By Howard Crane
Published November 3, 2018
Filed under TV
Jim Carey is back with a TV series on Showtime which breaks the monotony of 2018 television. A middle-aged TV icon struggles with life falling apart, but this isn’t your average crisis narrative.
Watch Kidding from the beginning here on Showtime.
When I get bored and flick through IMDb for the latest movies and television, I’m always looking for an experience like “Kidding.” A show that transcends the steel rail cultural narrative most TV and Hollywood seems impossibly fixed upon with formulaic, rehashed, and predictable characters and scenarios. It seems no matter how novel something starts out, it falls back upon the same old ideas within the psychic prison of our culture. Not “Kidding.”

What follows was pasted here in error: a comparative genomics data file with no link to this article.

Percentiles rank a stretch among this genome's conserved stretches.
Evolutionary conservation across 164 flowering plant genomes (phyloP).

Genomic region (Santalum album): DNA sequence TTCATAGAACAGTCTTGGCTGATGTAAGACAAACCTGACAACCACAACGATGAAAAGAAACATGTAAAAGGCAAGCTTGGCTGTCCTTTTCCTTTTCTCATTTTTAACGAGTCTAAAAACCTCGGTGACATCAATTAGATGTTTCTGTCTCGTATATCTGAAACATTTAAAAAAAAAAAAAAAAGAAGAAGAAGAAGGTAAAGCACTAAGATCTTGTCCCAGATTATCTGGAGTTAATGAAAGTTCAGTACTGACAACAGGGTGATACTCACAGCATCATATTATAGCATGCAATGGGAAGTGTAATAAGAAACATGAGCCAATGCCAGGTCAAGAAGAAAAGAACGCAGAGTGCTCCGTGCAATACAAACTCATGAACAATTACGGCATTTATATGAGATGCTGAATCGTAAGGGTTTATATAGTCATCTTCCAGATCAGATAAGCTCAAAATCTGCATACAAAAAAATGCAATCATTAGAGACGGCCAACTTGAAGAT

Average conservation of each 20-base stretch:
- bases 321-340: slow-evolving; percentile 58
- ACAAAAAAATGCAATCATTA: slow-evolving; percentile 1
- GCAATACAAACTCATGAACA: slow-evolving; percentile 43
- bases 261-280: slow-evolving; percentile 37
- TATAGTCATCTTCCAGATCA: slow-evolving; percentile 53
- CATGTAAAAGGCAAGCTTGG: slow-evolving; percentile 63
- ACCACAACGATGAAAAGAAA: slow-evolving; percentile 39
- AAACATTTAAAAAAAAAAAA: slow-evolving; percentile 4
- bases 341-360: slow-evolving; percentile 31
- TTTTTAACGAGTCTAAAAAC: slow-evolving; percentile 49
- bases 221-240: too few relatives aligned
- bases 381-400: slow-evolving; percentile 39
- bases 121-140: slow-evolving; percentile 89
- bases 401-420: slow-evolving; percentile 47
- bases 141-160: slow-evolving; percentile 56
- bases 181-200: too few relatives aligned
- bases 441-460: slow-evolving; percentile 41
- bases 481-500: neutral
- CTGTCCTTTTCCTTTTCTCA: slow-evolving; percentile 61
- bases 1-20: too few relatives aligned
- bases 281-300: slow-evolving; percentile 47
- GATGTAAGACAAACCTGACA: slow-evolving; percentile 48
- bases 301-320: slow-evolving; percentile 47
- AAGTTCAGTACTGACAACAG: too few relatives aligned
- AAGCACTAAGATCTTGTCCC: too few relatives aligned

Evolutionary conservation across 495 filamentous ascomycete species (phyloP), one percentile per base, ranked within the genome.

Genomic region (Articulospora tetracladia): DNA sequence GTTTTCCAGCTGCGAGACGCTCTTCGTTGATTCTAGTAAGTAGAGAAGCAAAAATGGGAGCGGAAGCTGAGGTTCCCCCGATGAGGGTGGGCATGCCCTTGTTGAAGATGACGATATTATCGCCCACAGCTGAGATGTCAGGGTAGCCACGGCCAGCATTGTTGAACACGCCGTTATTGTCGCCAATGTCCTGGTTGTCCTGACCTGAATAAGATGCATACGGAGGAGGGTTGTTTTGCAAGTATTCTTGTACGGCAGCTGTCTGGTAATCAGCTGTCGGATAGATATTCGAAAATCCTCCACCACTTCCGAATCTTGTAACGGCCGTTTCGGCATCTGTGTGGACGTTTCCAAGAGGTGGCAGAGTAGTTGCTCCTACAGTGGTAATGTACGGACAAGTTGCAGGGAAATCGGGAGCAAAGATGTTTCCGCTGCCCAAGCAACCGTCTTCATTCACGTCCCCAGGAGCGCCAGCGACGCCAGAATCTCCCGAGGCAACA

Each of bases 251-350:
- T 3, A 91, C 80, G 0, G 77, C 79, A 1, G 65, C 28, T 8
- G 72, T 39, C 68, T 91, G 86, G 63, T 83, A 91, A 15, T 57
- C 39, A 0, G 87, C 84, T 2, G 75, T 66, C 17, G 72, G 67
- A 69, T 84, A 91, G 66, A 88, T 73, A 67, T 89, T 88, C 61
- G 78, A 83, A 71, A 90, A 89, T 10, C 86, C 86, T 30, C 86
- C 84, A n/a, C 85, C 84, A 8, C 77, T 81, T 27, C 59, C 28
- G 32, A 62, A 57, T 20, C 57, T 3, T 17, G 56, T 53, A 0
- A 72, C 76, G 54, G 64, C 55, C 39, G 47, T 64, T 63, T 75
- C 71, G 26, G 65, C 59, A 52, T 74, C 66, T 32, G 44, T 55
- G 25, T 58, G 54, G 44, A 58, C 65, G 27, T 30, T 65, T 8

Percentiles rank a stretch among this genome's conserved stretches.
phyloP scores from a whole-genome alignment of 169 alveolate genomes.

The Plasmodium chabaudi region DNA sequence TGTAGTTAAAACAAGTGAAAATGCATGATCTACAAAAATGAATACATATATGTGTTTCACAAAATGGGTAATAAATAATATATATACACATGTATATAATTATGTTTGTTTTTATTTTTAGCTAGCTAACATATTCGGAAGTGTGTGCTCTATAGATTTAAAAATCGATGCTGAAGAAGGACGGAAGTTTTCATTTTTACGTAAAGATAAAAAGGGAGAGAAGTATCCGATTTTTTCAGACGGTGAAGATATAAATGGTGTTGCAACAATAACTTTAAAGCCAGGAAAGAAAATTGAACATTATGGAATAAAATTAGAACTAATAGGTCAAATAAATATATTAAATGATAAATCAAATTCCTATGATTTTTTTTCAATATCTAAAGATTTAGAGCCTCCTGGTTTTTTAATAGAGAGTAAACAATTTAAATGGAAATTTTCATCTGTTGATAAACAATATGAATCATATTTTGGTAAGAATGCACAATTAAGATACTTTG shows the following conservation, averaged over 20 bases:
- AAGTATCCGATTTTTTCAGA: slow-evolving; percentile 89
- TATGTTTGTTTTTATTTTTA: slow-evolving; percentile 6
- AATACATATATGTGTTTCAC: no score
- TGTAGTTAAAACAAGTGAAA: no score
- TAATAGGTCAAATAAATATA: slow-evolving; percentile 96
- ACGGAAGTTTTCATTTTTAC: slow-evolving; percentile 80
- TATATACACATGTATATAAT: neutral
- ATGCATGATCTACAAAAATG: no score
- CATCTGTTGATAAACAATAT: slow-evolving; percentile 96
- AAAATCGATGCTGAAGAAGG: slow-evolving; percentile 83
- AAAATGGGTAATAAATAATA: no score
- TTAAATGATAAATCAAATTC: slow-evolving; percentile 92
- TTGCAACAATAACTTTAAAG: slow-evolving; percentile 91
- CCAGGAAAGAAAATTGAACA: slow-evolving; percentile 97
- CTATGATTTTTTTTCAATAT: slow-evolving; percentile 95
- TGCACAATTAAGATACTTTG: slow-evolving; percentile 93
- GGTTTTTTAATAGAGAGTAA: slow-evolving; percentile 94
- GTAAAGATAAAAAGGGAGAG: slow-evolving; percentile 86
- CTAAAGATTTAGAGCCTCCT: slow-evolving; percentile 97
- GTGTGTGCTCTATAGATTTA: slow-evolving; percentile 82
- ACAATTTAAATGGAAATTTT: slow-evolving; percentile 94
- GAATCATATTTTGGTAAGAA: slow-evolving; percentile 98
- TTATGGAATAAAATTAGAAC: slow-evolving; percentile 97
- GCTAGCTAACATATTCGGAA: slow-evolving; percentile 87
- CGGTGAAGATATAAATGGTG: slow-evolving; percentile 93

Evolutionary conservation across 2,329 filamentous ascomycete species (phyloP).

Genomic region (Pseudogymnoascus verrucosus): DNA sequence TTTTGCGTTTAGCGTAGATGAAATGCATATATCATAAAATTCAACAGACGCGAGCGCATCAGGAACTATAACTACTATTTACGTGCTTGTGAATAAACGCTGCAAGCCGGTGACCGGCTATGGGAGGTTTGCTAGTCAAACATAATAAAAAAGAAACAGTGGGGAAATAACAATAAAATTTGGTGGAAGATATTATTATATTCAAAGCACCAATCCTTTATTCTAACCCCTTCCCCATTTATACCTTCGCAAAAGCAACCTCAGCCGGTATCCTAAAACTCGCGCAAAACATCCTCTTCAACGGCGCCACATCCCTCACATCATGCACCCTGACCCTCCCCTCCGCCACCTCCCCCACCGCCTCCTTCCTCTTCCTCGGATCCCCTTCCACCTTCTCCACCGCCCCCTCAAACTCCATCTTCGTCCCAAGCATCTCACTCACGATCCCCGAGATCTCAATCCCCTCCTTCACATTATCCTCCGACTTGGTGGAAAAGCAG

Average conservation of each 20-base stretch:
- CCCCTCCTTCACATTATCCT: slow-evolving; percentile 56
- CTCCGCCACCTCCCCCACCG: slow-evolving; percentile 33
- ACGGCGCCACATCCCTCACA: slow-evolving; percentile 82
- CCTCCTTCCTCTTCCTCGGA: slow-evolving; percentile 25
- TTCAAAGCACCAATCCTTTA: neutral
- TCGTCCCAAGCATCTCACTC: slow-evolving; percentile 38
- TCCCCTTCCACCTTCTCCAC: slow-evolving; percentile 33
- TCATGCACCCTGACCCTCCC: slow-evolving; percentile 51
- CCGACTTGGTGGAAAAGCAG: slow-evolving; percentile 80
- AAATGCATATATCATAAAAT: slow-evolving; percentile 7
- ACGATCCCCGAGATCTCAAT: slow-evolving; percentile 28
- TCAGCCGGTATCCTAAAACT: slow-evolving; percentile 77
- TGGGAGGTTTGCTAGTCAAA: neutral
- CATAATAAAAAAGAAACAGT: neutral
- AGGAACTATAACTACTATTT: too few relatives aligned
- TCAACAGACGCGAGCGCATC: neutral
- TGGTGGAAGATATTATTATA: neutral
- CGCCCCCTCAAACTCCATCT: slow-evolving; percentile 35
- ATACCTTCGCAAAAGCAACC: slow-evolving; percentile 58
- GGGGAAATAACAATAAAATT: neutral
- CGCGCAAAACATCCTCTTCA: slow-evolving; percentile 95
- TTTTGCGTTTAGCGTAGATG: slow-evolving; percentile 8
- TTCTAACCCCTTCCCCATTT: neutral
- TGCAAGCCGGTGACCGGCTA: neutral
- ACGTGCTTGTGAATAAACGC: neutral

Jim Carey plays a middle-aged man who has lived his whole life as a children’s TV personality and puppeteer, along with his sister and father. Due to a traumatic event, his family and marriage are fractured along with his psyche and relationship with his son.
If my opinion is enough to assure you, please stop reading and go watch. Otherwise I’m going to spoil the pleasant surprise that this show truly is.
Everything appears to be a falling apart around Jeff (Carey) and he just barely hangs on. Yet unlike most shows where our protagonist’s reactions are muted as things get worse, and everything gets glossed at the end of each episode with some sappy air-head philosophy, Carey’s character fights back at times, responds intelligent sometimes, and often does nothing but embrace the chaos. He reacts like a normal Human Being, but with a sharper philosophical edge.
The show will be remembered along with gems like Being There and Fearless (1993) for its enlightening philosophical lessons without coming across as preachy.
It’s also really funny, yet doesn’t feel like it needs to crack a joke every 10 seconds. It’s like the 1990s weren’t done yet and sent us a brand new TV show through a wormhole.